Anasys Instruments reports on the NIST announcement in their Tech Beat publication which describes the work of Andrea Centrone and his colleagues demonstrating the use of AFM-IR for chemical composition studies at nanoscale resolution.
The sample (green/white) absorbs infrared laser light (purple) at wavelengths determined by its chemical composition, causing it to expand, which deflects the AFM cantilever. Bottom left: The AFM detects the height of two small polystyrene particles and a large polymethylmethacrylate (PMMA) particle. Bottom right: The light is tuned to be absorbed only by PMMA but not by polystyrene. Combining the data and recording chemical images at different wavelengths produces a map of the surface's topography and chemistry.
The latest work from NIST researchers applying photothermal induced resonance (PTIR), a technique also referred to as AFM-IR, has just been reported in NIST’s newsletter, Tech Beat.
Photothermal induced resonance (PTIR) has recently attracted great interest for enabling chemical identification and imaging with nanoscale resolution. In this paper, electron beam nanopatterned polymer samples are fabricated directly on 3D zinc selenide prisms and used to experimentally evaluate the PTIR lateral resolution, sensitivity and linearity. The authors have shown that PTIR lateral resolution for chemical imaging is comparable to the lateral resolution obtained in the atomic force microscopy height images, up to the smallest feature measured (100 nm). Spectra and chemical maps are produced from the thinnest sample analyzed (40 nm). More importantly, experiments show for the first time that the PTIR signal increases linearly with thickness for samples up to ≈ 1 μm (linearity limit). This is necessary if the PTIR technique is to be used for quantitative chemical analysis at the nanoscale.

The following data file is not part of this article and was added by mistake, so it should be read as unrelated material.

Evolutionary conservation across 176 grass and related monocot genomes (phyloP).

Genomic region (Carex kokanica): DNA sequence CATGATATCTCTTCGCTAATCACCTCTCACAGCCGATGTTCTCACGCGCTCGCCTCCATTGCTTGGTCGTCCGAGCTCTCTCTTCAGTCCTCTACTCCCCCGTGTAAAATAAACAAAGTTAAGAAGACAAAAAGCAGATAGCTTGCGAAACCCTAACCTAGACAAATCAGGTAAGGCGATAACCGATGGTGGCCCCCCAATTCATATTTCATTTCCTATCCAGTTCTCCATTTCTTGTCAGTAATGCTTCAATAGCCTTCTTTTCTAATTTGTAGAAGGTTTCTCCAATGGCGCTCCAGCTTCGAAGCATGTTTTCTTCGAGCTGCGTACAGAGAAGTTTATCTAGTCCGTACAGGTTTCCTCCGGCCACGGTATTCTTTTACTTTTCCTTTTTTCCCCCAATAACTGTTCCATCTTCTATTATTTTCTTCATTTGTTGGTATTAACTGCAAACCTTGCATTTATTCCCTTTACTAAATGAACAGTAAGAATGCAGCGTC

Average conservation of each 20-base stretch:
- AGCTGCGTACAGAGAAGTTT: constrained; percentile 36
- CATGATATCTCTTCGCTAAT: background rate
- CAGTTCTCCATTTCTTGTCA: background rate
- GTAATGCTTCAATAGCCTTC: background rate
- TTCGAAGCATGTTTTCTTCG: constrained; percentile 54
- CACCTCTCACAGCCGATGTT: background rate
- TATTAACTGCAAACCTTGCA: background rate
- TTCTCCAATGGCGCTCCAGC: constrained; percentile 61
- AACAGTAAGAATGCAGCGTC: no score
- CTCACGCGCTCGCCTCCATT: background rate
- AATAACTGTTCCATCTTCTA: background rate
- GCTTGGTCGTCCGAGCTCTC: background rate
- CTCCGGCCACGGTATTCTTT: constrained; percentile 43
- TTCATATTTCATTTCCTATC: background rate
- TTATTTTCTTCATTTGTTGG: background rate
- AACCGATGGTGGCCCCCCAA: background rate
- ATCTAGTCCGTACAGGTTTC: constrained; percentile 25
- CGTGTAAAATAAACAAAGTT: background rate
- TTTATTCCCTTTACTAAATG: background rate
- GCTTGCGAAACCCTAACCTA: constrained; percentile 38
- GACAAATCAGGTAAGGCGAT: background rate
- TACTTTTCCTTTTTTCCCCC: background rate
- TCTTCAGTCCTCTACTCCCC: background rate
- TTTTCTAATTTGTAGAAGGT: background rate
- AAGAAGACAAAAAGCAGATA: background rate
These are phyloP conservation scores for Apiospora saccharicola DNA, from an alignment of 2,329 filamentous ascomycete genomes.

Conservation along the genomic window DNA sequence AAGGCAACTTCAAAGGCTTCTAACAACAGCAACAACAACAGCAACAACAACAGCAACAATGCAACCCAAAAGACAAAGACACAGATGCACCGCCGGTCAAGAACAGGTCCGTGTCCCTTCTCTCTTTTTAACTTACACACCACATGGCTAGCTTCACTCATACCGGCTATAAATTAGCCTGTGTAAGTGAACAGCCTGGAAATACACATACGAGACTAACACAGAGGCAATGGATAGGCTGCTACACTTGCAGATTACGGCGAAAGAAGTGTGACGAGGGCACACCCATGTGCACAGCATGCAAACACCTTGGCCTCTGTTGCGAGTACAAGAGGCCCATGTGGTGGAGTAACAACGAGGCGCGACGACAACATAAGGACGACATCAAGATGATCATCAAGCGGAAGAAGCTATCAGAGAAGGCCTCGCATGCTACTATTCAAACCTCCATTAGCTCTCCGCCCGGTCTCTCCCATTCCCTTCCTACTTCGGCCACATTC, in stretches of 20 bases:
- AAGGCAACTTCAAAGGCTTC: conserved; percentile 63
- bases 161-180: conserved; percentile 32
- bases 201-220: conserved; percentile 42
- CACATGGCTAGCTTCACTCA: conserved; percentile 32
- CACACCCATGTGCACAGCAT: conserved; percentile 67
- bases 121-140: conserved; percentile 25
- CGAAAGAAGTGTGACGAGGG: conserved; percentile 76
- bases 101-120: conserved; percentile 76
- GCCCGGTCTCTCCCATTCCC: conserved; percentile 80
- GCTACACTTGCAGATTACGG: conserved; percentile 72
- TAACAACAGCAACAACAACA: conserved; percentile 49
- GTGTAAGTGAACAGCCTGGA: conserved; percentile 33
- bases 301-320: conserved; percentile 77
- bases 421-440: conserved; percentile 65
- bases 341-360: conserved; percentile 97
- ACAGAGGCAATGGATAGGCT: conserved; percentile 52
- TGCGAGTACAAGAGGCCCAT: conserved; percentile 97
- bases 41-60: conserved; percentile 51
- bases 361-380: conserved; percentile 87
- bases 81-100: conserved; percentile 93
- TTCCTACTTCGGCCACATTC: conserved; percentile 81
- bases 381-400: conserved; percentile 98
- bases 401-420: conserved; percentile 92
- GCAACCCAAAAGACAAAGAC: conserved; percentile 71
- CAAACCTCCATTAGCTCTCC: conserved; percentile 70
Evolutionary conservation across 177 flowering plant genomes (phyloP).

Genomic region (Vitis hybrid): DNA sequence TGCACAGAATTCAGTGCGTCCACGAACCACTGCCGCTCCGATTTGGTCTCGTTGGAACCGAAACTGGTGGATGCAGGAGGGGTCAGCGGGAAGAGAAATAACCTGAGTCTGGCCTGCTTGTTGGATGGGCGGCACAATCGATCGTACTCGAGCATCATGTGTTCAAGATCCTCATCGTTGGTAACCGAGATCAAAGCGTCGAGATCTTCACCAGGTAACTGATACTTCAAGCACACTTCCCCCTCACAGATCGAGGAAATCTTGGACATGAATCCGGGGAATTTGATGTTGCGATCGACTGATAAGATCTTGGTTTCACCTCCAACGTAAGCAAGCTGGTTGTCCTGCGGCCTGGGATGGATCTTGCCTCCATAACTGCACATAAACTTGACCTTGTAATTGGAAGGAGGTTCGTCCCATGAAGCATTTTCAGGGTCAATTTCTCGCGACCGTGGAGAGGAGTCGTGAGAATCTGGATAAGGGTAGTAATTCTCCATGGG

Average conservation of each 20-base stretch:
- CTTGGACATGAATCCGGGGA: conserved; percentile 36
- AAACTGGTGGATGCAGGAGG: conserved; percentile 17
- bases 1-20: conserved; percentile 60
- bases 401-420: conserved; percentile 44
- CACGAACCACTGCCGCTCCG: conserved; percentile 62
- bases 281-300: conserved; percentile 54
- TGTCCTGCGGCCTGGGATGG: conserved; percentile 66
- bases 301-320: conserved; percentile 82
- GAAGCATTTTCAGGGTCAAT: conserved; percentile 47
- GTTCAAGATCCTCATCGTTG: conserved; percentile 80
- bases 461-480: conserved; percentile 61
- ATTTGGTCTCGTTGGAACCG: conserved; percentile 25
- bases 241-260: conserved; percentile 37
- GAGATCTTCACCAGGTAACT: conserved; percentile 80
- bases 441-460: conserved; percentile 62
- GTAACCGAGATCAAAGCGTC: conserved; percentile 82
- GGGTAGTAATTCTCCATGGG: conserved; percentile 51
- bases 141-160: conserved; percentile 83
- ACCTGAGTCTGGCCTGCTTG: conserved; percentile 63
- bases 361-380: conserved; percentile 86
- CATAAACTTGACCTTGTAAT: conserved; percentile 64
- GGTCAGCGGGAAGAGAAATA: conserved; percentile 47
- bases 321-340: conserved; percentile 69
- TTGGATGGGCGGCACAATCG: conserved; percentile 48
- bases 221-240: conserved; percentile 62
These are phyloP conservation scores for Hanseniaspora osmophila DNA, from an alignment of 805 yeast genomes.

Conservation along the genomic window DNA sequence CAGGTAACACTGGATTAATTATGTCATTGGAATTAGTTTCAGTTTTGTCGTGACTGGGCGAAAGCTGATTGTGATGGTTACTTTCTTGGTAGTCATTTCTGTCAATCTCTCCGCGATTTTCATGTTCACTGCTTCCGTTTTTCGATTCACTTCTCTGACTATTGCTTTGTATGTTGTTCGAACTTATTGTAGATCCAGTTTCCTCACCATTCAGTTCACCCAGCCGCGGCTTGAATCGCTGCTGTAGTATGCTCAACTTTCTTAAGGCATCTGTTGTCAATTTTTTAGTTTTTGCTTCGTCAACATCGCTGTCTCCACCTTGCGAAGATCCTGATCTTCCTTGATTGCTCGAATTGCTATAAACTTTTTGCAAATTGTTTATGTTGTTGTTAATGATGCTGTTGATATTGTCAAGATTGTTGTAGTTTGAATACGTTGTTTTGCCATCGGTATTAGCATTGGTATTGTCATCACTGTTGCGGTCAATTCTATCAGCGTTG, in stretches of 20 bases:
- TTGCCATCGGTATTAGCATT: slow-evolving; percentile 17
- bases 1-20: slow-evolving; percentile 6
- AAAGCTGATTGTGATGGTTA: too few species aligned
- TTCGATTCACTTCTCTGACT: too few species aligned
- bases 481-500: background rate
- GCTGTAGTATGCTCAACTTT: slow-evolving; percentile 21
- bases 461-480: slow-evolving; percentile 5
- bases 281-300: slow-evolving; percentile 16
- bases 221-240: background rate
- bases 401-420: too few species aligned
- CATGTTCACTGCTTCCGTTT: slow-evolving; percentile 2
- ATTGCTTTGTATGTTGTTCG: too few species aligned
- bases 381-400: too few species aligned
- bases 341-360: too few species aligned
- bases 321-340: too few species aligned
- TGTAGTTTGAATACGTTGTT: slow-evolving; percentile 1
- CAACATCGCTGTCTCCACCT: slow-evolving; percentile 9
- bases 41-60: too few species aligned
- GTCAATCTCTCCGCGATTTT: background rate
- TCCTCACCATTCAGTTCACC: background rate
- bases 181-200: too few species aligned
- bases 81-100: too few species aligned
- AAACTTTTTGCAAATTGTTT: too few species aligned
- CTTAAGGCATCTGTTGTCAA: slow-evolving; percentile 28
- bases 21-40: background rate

Their analysis of thicker samples provides the first evidence that the previously- developed PTIR signal generation theory is correct. It is believed that the findings of this work will foster nanotechnology development in disparate applications by proving the basis for quantitative chemical analysis with nanoscale resolution. Speaking of the importance of this work, Dr Centrone said "What's extraordinary is that we can see that the chemical map is not necessarily correlated to the height or size of the physical features on the sample surface. We get independent details of both the surface's physical features and its chemical properties. This result is unmatched by other near-field techniques."
These views are echoed by Anasys CTO, Dr Craig Prater. He says “We are excited by this excellent work by Dr Centrone and his co-workers. We applaud NIST’s research and involvement in advancing nanoscale characterization of materials using AFM-based spectroscopy.”
For more information on AFM-IR and its applications, please visit the Anasys web site.